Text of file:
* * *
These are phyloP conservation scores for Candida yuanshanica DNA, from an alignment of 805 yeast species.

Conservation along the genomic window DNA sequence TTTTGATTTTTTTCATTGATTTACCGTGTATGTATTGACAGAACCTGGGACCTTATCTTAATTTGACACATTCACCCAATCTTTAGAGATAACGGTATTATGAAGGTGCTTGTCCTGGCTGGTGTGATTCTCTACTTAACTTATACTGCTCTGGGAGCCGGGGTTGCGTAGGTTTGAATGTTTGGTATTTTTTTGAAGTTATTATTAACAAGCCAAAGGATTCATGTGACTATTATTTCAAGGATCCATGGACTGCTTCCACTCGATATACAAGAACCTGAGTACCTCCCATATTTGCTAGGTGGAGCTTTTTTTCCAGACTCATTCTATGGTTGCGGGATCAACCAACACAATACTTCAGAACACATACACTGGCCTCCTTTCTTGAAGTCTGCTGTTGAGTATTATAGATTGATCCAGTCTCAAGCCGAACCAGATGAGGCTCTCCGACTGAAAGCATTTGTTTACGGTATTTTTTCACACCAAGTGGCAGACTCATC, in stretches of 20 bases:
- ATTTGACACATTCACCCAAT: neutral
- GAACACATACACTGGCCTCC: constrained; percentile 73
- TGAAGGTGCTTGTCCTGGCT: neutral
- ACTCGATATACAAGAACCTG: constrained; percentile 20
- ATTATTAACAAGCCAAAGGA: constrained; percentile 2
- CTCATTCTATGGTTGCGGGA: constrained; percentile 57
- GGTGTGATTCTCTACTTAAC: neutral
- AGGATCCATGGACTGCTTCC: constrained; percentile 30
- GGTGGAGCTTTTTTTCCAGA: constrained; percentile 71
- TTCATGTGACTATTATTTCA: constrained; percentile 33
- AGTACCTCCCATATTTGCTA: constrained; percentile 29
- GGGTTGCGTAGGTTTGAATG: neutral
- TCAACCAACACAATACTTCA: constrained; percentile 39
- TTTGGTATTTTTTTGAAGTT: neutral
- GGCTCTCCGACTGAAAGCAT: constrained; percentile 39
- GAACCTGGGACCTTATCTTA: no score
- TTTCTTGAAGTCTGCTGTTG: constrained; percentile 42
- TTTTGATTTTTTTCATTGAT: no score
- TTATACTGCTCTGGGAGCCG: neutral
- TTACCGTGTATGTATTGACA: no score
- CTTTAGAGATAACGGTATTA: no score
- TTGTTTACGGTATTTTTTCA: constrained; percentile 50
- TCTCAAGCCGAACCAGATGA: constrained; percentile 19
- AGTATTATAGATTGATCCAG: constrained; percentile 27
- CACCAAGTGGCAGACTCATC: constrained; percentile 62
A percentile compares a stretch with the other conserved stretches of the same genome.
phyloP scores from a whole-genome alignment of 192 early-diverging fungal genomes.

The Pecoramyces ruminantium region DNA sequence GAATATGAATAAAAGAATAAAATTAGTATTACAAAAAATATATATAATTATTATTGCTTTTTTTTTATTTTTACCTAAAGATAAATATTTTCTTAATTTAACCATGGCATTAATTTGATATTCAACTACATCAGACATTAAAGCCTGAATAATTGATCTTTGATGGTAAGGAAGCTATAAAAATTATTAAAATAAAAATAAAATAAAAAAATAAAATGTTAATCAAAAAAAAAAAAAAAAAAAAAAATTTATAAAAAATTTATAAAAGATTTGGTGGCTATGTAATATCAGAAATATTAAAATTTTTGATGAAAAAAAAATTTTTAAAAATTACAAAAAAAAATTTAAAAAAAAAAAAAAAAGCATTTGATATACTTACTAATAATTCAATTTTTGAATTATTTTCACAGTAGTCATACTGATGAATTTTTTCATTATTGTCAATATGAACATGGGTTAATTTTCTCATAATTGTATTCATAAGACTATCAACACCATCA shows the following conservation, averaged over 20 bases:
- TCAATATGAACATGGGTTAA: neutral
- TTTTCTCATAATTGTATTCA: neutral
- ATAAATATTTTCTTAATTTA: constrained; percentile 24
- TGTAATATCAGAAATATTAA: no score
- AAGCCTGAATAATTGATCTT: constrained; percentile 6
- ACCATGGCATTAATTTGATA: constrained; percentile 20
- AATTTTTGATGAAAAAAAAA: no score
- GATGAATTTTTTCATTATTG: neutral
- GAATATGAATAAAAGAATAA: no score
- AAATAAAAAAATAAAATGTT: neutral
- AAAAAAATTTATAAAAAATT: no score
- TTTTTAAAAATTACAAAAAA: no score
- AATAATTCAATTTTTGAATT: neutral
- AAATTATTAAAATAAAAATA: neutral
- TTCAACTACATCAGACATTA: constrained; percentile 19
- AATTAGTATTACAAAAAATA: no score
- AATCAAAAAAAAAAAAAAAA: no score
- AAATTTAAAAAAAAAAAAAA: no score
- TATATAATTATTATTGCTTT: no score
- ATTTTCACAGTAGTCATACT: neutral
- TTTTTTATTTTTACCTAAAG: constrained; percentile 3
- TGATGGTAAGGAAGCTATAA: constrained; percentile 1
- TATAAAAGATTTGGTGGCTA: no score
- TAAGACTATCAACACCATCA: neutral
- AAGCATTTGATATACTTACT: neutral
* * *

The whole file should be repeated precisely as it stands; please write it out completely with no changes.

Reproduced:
These are phyloP conservation scores for Candida yuanshanica DNA, from an alignment of 805 yeast species.

Conservation along the genomic window DNA sequence TTTTGATTTTTTTCATTGATTTACCGTGTATGTATTGACAGAACCTGGGACCTTATCTTAATTTGACACATTCACCCAATCTTTAGAGATAACGGTATTATGAAGGTGCTTGTCCTGGCTGGTGTGATTCTCTACTTAACTTATACTGCTCTGGGAGCCGGGGTTGCGTAGGTTTGAATGTTTGGTATTTTTTTGAAGTTATTATTAACAAGCCAAAGGATTCATGTGACTATTATTTCAAGGATCCATGGACTGCTTCCACTCGATATACAAGAACCTGAGTACCTCCCATATTTGCTAGGTGGAGCTTTTTTTCCAGACTCATTCTATGGTTGCGGGATCAACCAACACAATACTTCAGAACACATACACTGGCCTCCTTTCTTGAAGTCTGCTGTTGAGTATTATAGATTGATCCAGTCTCAAGCCGAACCAGATGAGGCTCTCCGACTGAAAGCATTTGTTTACGGTATTTTTTCACACCAAGTGGCAGACTCATC, in stretches of 20 bases:
- ATTTGACACATTCACCCAAT: neutral
- GAACACATACACTGGCCTCC: constrained; percentile 73
- TGAAGGTGCTTGTCCTGGCT: neutral
- ACTCGATATACAAGAACCTG: constrained; percentile 20
- ATTATTAACAAGCCAAAGGA: constrained; percentile 2
- CTCATTCTATGGTTGCGGGA: constrained; percentile 57
- GGTGTGATTCTCTACTTAAC: neutral
- AGGATCCATGGACTGCTTCC: constrained; percentile 30
- GGTGGAGCTTTTTTTCCAGA: constrained; percentile 71
- TTCATGTGACTATTATTTCA: constrained; percentile 33
- AGTACCTCCCATATTTGCTA: constrained; percentile 29
- GGGTTGCGTAGGTTTGAATG: neutral
- TCAACCAACACAATACTTCA: constrained; percentile 39
- TTTGGTATTTTTTTGAAGTT: neutral
- GGCTCTCCGACTGAAAGCAT: constrained; percentile 39
- GAACCTGGGACCTTATCTTA: no score
- TTTCTTGAAGTCTGCTGTTG: constrained; percentile 42
- TTTTGATTTTTTTCATTGAT: no score
- TTATACTGCTCTGGGAGCCG: neutral
- TTACCGTGTATGTATTGACA: no score
- CTTTAGAGATAACGGTATTA: no score
- TTGTTTACGGTATTTTTTCA: constrained; percentile 50
- TCTCAAGCCGAACCAGATGA: constrained; percentile 19
- AGTATTATAGATTGATCCAG: constrained; percentile 27
- CACCAAGTGGCAGACTCATC: constrained; percentile 62
A percentile compares a stretch with the other conserved stretches of the same genome.
phyloP scores from a whole-genome alignment of 192 early-diverging fungal genomes.

The Pecoramyces ruminantium region DNA sequence GAATATGAATAAAAGAATAAAATTAGTATTACAAAAAATATATATAATTATTATTGCTTTTTTTTTATTTTTACCTAAAGATAAATATTTTCTTAATTTAACCATGGCATTAATTTGATATTCAACTACATCAGACATTAAAGCCTGAATAATTGATCTTTGATGGTAAGGAAGCTATAAAAATTATTAAAATAAAAATAAAATAAAAAAATAAAATGTTAATCAAAAAAAAAAAAAAAAAAAAAAATTTATAAAAAATTTATAAAAGATTTGGTGGCTATGTAATATCAGAAATATTAAAATTTTTGATGAAAAAAAAATTTTTAAAAATTACAAAAAAAAATTTAAAAAAAAAAAAAAAAGCATTTGATATACTTACTAATAATTCAATTTTTGAATTATTTTCACAGTAGTCATACTGATGAATTTTTTCATTATTGTCAATATGAACATGGGTTAATTTTCTCATAATTGTATTCATAAGACTATCAACACCATCA shows the following conservation, averaged over 20 bases:
- TCAATATGAACATGGGTTAA: neutral
- TTTTCTCATAATTGTATTCA: neutral
- ATAAATATTTTCTTAATTTA: constrained; percentile 24
- TGTAATATCAGAAATATTAA: no score
- AAGCCTGAATAATTGATCTT: constrained; percentile 6
- ACCATGGCATTAATTTGATA: constrained; percentile 20
- AATTTTTGATGAAAAAAAAA: no score
- GATGAATTTTTTCATTATTG: neutral
- GAATATGAATAAAAGAATAA: no score
- AAATAAAAAAATAAAATGTT: neutral
- AAAAAAATTTATAAAAAATT: no score
- TTTTTAAAAATTACAAAAAA: no score
- AATAATTCAATTTTTGAATT: neutral
- AAATTATTAAAATAAAAATA: neutral
- TTCAACTACATCAGACATTA: constrained; percentile 19
- AATTAGTATTACAAAAAATA: no score
- AATCAAAAAAAAAAAAAAAA: no score
- AAATTTAAAAAAAAAAAAAA: no score
- TATATAATTATTATTGCTTT: no score
- ATTTTCACAGTAGTCATACT: neutral
- TTTTTTATTTTTACCTAAAG: constrained; percentile 3
- TGATGGTAAGGAAGCTATAA: constrained; percentile 1
- TATAAAAGATTTGGTGGCTA: no score
- TAAGACTATCAACACCATCA: neutral
- AAGCATTTGATATACTTACT: neutral